Two other versions of this work exist. One of these, Still Life, is in the collection of the Solomon R. Guggenheim Museum, New York; the whereabouts of the other is presently unknown. The composition is informed by the Purist aesthetic as developed by Amédée Ozenfant and Le Corbusier in 1918. Drawing on pre-1914 Cubism, particularly the coolly rational interpretation of Juan Gris, they dismissed its subsequent evolution as too decorative and unordered. They felt that the chaos of the natural world should be dispelled by the organizing mechanisms of the human mind. This conviction became a moral imperative that Ozenfant and Le Corbusier attempted to uphold in their work.
Ozenfant used the following metaphor to describe the function of rational thought: “A lens concentrates the diffuse rays of the sun and creates fire by converging those rays. To converge is to refine something in nature, so as to render it more concentrated, compact, penetrative, intense: it helps to facilitate the manifestations of that phenomenon and to render it effective and useful for humanity.”¹ Ozenfant’s application of this principle to paintings such as Guitar and Bottles resulted in compositions that are lucid and geometric but somewhat dry.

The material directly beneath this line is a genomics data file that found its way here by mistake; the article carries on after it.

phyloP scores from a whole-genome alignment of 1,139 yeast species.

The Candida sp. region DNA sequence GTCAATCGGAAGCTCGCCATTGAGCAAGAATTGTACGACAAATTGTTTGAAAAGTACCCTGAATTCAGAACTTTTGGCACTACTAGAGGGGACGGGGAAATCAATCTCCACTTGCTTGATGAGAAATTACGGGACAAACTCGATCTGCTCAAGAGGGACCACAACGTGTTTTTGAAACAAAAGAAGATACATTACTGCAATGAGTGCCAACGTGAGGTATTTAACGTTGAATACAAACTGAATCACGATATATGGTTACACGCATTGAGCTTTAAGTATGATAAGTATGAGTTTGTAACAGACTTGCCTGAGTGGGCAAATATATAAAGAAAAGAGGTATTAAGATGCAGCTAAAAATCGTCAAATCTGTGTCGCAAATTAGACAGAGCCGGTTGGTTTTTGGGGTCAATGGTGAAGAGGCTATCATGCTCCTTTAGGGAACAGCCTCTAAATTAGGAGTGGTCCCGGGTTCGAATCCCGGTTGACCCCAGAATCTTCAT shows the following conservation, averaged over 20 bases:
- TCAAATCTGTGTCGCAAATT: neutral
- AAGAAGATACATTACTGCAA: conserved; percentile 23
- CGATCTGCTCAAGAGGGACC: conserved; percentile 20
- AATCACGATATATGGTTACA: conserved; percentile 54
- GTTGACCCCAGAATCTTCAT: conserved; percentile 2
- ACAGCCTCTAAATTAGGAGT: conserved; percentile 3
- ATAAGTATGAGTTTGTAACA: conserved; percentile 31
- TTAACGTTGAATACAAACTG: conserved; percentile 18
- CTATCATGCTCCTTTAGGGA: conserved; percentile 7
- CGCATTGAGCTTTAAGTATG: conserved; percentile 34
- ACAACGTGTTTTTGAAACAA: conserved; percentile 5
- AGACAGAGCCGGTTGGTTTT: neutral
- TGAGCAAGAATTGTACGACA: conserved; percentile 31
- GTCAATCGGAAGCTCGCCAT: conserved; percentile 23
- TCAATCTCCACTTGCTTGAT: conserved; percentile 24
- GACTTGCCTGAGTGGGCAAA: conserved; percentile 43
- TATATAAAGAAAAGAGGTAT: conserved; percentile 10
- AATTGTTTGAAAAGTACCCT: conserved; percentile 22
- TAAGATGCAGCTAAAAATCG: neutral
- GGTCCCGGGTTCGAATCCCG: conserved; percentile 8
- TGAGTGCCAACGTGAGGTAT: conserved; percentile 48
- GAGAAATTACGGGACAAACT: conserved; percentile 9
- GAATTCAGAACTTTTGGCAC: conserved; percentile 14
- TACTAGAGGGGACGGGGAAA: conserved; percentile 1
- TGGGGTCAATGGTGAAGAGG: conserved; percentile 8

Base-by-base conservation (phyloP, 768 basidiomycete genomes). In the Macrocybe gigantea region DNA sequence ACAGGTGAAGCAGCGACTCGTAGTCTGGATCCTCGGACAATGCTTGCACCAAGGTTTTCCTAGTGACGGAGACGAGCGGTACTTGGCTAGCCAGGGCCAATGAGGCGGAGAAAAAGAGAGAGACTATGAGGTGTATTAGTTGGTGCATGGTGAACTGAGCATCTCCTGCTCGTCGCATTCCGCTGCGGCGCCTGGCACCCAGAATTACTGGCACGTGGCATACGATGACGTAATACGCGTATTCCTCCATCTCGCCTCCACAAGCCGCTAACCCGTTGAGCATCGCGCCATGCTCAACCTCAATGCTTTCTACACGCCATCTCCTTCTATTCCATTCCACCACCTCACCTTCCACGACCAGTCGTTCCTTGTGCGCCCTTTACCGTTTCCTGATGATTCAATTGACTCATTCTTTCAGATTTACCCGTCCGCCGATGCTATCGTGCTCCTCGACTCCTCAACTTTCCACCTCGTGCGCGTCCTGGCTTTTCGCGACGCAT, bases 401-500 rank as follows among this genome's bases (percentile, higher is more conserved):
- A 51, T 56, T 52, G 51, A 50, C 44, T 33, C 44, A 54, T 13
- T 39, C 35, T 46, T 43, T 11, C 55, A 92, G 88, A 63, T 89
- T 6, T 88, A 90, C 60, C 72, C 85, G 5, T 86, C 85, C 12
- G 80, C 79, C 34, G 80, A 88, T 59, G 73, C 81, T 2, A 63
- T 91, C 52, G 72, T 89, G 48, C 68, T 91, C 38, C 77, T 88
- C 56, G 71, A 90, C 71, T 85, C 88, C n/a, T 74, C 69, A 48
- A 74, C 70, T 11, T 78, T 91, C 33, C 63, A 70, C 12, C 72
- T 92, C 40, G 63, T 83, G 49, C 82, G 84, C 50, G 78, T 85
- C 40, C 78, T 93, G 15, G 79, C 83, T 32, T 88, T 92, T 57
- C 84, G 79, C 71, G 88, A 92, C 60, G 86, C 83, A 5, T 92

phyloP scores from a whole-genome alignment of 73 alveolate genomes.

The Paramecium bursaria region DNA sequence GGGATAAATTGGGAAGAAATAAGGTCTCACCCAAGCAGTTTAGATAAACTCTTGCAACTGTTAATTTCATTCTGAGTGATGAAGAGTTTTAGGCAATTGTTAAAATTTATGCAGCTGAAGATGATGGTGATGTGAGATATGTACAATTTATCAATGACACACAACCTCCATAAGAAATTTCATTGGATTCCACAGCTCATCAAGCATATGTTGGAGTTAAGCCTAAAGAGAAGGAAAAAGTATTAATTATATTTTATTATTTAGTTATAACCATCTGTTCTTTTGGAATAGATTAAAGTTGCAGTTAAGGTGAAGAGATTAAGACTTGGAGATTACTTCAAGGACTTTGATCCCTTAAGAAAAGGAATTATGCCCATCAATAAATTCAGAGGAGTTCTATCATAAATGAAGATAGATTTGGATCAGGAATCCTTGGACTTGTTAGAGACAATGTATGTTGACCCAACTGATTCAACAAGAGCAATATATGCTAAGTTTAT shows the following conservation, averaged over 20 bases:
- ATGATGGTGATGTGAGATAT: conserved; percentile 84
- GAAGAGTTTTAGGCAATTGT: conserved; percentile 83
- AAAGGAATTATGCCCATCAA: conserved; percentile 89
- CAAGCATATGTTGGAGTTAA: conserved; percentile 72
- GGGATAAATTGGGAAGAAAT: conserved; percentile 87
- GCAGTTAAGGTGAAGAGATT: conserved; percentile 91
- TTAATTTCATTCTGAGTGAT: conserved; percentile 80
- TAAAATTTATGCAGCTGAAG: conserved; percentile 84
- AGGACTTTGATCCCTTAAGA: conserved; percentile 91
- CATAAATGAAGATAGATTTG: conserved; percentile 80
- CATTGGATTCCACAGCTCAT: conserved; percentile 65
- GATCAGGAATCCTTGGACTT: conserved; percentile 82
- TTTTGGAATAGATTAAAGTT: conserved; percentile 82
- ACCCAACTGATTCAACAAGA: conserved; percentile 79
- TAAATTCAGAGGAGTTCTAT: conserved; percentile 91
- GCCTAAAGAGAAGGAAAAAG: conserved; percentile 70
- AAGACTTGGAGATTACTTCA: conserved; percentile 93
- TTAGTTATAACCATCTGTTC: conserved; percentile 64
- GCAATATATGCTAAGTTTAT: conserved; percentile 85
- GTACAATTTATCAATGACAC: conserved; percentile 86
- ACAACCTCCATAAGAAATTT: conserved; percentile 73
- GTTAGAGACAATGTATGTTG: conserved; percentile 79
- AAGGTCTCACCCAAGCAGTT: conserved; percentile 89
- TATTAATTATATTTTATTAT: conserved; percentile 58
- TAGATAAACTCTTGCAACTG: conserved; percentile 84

1. Amde Ozenfant, Foundations of Modern Art, trans. John Rodker (New York: Dover Publications, 1952), p. 191.